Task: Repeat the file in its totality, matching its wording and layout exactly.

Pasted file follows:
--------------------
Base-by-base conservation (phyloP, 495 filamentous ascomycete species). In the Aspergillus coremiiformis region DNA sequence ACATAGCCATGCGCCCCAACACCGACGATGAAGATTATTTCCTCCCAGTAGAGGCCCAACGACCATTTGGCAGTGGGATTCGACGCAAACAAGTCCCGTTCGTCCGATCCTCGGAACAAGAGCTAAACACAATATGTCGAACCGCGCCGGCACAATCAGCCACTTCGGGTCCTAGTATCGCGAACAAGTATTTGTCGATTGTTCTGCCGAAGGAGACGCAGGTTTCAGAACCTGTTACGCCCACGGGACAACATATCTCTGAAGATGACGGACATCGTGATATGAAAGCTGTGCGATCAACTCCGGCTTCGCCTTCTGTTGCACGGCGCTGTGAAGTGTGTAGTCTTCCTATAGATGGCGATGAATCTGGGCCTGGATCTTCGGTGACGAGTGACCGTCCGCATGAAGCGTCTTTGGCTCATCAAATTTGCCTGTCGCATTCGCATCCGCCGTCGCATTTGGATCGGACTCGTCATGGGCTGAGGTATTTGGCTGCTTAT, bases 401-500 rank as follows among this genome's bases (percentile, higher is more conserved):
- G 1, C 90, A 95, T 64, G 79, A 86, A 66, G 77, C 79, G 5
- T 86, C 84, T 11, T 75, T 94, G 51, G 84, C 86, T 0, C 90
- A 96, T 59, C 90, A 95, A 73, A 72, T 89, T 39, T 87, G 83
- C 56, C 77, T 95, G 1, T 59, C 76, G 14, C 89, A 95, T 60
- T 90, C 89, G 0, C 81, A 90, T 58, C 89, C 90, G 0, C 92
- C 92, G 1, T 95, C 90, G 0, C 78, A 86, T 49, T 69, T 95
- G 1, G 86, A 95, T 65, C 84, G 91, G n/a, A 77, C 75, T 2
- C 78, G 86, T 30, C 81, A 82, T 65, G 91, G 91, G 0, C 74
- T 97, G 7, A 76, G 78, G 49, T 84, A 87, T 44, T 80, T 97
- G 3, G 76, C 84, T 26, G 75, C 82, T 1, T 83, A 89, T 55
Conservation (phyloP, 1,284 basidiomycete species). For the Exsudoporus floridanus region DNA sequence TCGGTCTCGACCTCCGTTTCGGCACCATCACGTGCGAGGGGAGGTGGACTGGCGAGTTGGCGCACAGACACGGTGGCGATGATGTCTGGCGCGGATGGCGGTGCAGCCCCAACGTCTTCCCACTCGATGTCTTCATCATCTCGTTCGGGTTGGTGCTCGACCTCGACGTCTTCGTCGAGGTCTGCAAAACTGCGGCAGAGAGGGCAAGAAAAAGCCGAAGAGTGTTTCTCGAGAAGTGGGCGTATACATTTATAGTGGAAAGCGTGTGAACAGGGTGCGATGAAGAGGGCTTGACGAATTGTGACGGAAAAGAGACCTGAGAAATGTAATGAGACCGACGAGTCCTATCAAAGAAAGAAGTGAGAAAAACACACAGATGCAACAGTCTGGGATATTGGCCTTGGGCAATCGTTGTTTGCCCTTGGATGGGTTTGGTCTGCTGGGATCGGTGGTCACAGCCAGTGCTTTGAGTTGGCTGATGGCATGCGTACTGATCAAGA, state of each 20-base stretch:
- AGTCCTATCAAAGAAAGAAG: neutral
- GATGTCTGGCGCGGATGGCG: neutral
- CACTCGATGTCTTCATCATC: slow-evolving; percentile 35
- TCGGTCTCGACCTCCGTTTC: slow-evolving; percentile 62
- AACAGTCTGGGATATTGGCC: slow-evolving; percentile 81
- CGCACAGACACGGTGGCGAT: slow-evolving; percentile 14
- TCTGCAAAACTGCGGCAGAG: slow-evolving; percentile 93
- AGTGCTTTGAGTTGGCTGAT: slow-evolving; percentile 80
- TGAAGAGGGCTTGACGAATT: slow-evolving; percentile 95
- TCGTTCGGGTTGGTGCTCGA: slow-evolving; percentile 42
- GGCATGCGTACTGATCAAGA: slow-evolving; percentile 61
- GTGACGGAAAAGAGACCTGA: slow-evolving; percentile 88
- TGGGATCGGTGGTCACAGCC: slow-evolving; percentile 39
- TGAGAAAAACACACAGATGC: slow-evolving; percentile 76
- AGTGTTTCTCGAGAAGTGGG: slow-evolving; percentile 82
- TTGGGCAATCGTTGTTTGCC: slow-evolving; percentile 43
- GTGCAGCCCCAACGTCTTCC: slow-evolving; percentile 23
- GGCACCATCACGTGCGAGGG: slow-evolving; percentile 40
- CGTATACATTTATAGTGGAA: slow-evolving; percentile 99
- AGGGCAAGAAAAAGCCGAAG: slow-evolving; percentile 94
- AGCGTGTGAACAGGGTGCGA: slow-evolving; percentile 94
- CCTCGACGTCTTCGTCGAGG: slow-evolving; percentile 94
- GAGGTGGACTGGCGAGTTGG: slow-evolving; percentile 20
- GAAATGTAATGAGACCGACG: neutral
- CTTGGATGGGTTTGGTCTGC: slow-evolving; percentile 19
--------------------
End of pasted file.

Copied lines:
Base-by-base conservation (phyloP, 495 filamentous ascomycete species). In the Aspergillus coremiiformis region DNA sequence ACATAGCCATGCGCCCCAACACCGACGATGAAGATTATTTCCTCCCAGTAGAGGCCCAACGACCATTTGGCAGTGGGATTCGACGCAAACAAGTCCCGTTCGTCCGATCCTCGGAACAAGAGCTAAACACAATATGTCGAACCGCGCCGGCACAATCAGCCACTTCGGGTCCTAGTATCGCGAACAAGTATTTGTCGATTGTTCTGCCGAAGGAGACGCAGGTTTCAGAACCTGTTACGCCCACGGGACAACATATCTCTGAAGATGACGGACATCGTGATATGAAAGCTGTGCGATCAACTCCGGCTTCGCCTTCTGTTGCACGGCGCTGTGAAGTGTGTAGTCTTCCTATAGATGGCGATGAATCTGGGCCTGGATCTTCGGTGACGAGTGACCGTCCGCATGAAGCGTCTTTGGCTCATCAAATTTGCCTGTCGCATTCGCATCCGCCGTCGCATTTGGATCGGACTCGTCATGGGCTGAGGTATTTGGCTGCTTAT, bases 401-500 rank as follows among this genome's bases (percentile, higher is more conserved):
- G 1, C 90, A 95, T 64, G 79, A 86, A 66, G 77, C 79, G 5
- T 86, C 84, T 11, T 75, T 94, G 51, G 84, C 86, T 0, C 90
- A 96, T 59, C 90, A 95, A 73, A 72, T 89, T 39, T 87, G 83
- C 56, C 77, T 95, G 1, T 59, C 76, G 14, C 89, A 95, T 60
- T 90, C 89, G 0, C 81, A 90, T 58, C 89, C 90, G 0, C 92
- C 92, G 1, T 95, C 90, G 0, C 78, A 86, T 49, T 69, T 95
- G 1, G 86, A 95, T 65, C 84, G 91, G n/a, A 77, C 75, T 2
- C 78, G 86, T 30, C 81, A 82, T 65, G 91, G 91, G 0, C 74
- T 97, G 7, A 76, G 78, G 49, T 84, A 87, T 44, T 80, T 97
- G 3, G 76, C 84, T 26, G 75, C 82, T 1, T 83, A 89, T 55
Conservation (phyloP, 1,284 basidiomycete species). For the Exsudoporus floridanus region DNA sequence TCGGTCTCGACCTCCGTTTCGGCACCATCACGTGCGAGGGGAGGTGGACTGGCGAGTTGGCGCACAGACACGGTGGCGATGATGTCTGGCGCGGATGGCGGTGCAGCCCCAACGTCTTCCCACTCGATGTCTTCATCATCTCGTTCGGGTTGGTGCTCGACCTCGACGTCTTCGTCGAGGTCTGCAAAACTGCGGCAGAGAGGGCAAGAAAAAGCCGAAGAGTGTTTCTCGAGAAGTGGGCGTATACATTTATAGTGGAAAGCGTGTGAACAGGGTGCGATGAAGAGGGCTTGACGAATTGTGACGGAAAAGAGACCTGAGAAATGTAATGAGACCGACGAGTCCTATCAAAGAAAGAAGTGAGAAAAACACACAGATGCAACAGTCTGGGATATTGGCCTTGGGCAATCGTTGTTTGCCCTTGGATGGGTTTGGTCTGCTGGGATCGGTGGTCACAGCCAGTGCTTTGAGTTGGCTGATGGCATGCGTACTGATCAAGA, state of each 20-base stretch:
- AGTCCTATCAAAGAAAGAAG: neutral
- GATGTCTGGCGCGGATGGCG: neutral
- CACTCGATGTCTTCATCATC: slow-evolving; percentile 35
- TCGGTCTCGACCTCCGTTTC: slow-evolving; percentile 62
- AACAGTCTGGGATATTGGCC: slow-evolving; percentile 81
- CGCACAGACACGGTGGCGAT: slow-evolving; percentile 14
- TCTGCAAAACTGCGGCAGAG: slow-evolving; percentile 93
- AGTGCTTTGAGTTGGCTGAT: slow-evolving; percentile 80
- TGAAGAGGGCTTGACGAATT: slow-evolving; percentile 95
- TCGTTCGGGTTGGTGCTCGA: slow-evolving; percentile 42
- GGCATGCGTACTGATCAAGA: slow-evolving; percentile 61
- GTGACGGAAAAGAGACCTGA: slow-evolving; percentile 88
- TGGGATCGGTGGTCACAGCC: slow-evolving; percentile 39
- TGAGAAAAACACACAGATGC: slow-evolving; percentile 76
- AGTGTTTCTCGAGAAGTGGG: slow-evolving; percentile 82
- TTGGGCAATCGTTGTTTGCC: slow-evolving; percentile 43
- GTGCAGCCCCAACGTCTTCC: slow-evolving; percentile 23
- GGCACCATCACGTGCGAGGG: slow-evolving; percentile 40
- CGTATACATTTATAGTGGAA: slow-evolving; percentile 99
- AGGGCAAGAAAAAGCCGAAG: slow-evolving; percentile 94
- AGCGTGTGAACAGGGTGCGA: slow-evolving; percentile 94
- CCTCGACGTCTTCGTCGAGG: slow-evolving; percentile 94
- GAGGTGGACTGGCGAGTTGG: slow-evolving; percentile 20
- GAAATGTAATGAGACCGACG: neutral
- CTTGGATGGGTTTGGTCTGC: slow-evolving; percentile 19